County commission debates solid waste, Waste Management

........................................................................................................................................................................................

After several starts and stops, canceled procurements and even a lawsuit, it looks like curb-side trash pick up may see the light of day in unincorporated Valencia

Last month a district court judge upheld the county commission’s 2012 decision to award an exclusive contract to Waste Management of New Mexico. That started the clock ticking on the 100 days the company has to possibly begin service in early September.

With a year-plus lag in the implementation of the program, there were questions from both the commissioners and public during a workshop last week.

Valencia County Commissioner Alicia Aguilar said a review of the contract with Waste Management showed that the county was required to make changes to its solid waste ordinance.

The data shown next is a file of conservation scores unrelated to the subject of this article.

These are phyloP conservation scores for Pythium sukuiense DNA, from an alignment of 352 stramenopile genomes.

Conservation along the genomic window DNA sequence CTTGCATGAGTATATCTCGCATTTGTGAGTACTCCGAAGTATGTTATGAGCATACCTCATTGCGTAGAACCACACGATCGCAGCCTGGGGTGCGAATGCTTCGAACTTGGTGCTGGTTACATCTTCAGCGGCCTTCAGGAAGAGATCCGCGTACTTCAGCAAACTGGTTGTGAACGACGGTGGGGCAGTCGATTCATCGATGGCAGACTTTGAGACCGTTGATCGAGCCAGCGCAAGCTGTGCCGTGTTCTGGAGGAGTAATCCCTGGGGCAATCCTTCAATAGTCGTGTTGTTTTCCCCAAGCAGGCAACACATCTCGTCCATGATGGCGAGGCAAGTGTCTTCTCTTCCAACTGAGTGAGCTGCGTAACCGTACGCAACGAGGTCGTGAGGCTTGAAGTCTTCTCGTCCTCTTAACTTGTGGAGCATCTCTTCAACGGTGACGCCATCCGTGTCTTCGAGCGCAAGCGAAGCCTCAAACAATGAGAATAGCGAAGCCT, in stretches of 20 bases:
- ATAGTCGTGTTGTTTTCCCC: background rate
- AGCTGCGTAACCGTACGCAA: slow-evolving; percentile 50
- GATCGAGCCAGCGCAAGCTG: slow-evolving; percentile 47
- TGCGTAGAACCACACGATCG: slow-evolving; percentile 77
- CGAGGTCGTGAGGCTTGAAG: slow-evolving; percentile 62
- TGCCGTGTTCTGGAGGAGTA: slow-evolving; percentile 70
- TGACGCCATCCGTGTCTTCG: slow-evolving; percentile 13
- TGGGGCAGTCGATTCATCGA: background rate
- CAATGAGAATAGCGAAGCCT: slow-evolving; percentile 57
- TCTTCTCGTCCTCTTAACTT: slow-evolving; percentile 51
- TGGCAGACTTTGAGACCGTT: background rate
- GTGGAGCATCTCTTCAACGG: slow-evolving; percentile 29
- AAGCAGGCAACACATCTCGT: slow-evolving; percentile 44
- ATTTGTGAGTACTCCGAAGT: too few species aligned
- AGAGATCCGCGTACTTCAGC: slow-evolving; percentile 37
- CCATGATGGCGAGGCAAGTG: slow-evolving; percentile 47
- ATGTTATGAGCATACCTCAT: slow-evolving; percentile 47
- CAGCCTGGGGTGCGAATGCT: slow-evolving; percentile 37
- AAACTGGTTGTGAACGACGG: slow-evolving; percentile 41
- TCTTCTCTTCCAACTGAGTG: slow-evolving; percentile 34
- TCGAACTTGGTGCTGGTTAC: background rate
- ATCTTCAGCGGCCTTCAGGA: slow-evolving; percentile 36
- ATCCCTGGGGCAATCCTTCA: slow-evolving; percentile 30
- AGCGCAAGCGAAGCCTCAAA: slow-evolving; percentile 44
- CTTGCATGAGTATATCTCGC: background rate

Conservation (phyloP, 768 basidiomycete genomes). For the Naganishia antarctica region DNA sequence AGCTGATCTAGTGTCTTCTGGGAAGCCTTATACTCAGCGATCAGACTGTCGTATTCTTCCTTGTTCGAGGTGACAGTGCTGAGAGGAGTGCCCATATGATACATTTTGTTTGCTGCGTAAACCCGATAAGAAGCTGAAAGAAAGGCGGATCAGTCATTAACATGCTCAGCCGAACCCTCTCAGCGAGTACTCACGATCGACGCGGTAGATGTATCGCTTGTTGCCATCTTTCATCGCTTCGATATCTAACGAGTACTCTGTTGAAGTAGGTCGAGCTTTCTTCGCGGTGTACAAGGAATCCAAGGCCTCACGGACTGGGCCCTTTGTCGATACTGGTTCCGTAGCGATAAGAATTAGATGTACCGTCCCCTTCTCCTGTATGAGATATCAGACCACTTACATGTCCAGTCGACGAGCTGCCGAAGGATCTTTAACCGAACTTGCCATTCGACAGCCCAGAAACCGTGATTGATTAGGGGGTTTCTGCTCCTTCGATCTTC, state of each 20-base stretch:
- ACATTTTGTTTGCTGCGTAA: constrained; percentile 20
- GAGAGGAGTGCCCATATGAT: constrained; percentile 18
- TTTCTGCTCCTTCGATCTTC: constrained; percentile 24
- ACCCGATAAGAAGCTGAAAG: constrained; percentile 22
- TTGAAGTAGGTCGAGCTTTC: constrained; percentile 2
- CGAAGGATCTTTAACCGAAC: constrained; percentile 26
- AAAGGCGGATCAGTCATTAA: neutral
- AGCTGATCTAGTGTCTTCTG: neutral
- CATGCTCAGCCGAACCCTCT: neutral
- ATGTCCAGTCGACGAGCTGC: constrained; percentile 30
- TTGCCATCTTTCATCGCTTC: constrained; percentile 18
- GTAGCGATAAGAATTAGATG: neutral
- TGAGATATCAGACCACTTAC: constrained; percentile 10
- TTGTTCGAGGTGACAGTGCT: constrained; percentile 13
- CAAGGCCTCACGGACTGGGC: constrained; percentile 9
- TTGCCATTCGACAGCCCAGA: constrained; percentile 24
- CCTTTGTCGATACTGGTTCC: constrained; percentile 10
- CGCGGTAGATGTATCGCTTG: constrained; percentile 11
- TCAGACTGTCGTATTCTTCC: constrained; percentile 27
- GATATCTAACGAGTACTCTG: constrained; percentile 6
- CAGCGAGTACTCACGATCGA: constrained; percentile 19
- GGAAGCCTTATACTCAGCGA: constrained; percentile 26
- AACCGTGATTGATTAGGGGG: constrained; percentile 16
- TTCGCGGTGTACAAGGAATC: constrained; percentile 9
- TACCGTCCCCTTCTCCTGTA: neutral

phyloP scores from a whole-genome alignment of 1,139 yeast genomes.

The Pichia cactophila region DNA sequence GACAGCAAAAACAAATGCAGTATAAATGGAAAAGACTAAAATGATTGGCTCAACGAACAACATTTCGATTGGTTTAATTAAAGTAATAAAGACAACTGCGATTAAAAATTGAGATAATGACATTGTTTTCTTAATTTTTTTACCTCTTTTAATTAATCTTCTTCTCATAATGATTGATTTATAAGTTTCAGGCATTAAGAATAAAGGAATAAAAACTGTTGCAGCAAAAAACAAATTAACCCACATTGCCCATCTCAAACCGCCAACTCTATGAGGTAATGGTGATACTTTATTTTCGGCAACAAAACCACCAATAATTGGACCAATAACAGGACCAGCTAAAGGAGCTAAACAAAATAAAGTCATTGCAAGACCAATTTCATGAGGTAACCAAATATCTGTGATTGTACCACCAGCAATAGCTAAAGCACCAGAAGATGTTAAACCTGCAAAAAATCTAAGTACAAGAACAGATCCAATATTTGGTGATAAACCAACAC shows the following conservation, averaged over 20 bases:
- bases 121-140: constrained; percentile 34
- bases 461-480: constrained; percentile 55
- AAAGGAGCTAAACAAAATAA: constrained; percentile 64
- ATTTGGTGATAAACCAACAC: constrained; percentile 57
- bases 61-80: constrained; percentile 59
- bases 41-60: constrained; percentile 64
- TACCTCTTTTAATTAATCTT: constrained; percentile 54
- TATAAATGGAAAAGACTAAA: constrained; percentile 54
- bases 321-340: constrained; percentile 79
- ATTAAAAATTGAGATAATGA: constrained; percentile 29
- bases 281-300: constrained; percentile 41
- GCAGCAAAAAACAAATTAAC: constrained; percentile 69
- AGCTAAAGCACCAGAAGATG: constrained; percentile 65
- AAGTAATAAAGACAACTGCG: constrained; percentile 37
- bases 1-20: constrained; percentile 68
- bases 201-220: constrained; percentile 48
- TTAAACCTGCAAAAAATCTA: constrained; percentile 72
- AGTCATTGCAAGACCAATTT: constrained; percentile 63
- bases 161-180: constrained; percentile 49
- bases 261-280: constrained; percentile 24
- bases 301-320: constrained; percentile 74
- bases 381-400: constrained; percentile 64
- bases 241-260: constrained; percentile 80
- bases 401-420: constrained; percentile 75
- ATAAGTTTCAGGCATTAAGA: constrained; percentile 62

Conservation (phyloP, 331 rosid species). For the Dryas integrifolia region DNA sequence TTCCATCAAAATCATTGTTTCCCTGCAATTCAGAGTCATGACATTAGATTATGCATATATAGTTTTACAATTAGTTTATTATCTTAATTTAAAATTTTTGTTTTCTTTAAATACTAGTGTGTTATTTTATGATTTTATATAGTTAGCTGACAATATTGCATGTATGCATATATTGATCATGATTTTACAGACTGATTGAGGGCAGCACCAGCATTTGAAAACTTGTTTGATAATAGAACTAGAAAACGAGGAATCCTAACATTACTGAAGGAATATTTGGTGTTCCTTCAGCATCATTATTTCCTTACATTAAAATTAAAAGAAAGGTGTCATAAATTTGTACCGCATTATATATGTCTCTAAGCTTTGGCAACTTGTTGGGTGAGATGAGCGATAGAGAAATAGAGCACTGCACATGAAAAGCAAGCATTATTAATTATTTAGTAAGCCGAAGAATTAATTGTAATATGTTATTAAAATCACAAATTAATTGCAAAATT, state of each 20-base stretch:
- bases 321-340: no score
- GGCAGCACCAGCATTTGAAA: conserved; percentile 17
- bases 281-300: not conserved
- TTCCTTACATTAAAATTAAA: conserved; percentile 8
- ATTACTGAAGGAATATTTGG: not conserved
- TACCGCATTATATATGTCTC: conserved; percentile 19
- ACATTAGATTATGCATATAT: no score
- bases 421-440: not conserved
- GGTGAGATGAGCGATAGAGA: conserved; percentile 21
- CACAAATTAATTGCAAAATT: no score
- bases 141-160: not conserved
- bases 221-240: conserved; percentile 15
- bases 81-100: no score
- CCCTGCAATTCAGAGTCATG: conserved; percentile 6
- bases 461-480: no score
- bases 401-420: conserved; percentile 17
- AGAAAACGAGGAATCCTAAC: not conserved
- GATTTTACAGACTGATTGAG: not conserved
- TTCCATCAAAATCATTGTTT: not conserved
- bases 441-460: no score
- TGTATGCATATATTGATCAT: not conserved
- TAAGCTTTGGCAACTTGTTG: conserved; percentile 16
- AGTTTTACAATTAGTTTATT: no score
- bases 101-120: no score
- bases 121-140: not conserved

“I read the ordinance and I have some huge concerns with the contract that is supposed to be in place very soon to apply to the ordinance,” Aguilar said.

The ordinance was prepared a “very long time before the county went out for contract,” said county attorney Dave Pato. “The request for proposals went out and this contract was ultimately how the commission wanted to proceed with solid waste in this county.

“When the commissioners approved the contract they did acknowledge changes in the ordinance were needed.”

He added that the county would use Waste Management for technical assistance to make those changes. The county’s solid waste ordinance was passed in May 2008.

County Commission Chairman Charles Eaton said he did not agree with the contract, which was awarded just weeks before he was sworn into office.

“This is a multimillion dollar contract that extends over a number of years. This is my personal comment — this disenfranchises residents of the county, removes their freedom of choice,” Eaton said.

Members of the audience responded with enthusiastic applause and whistles of approval.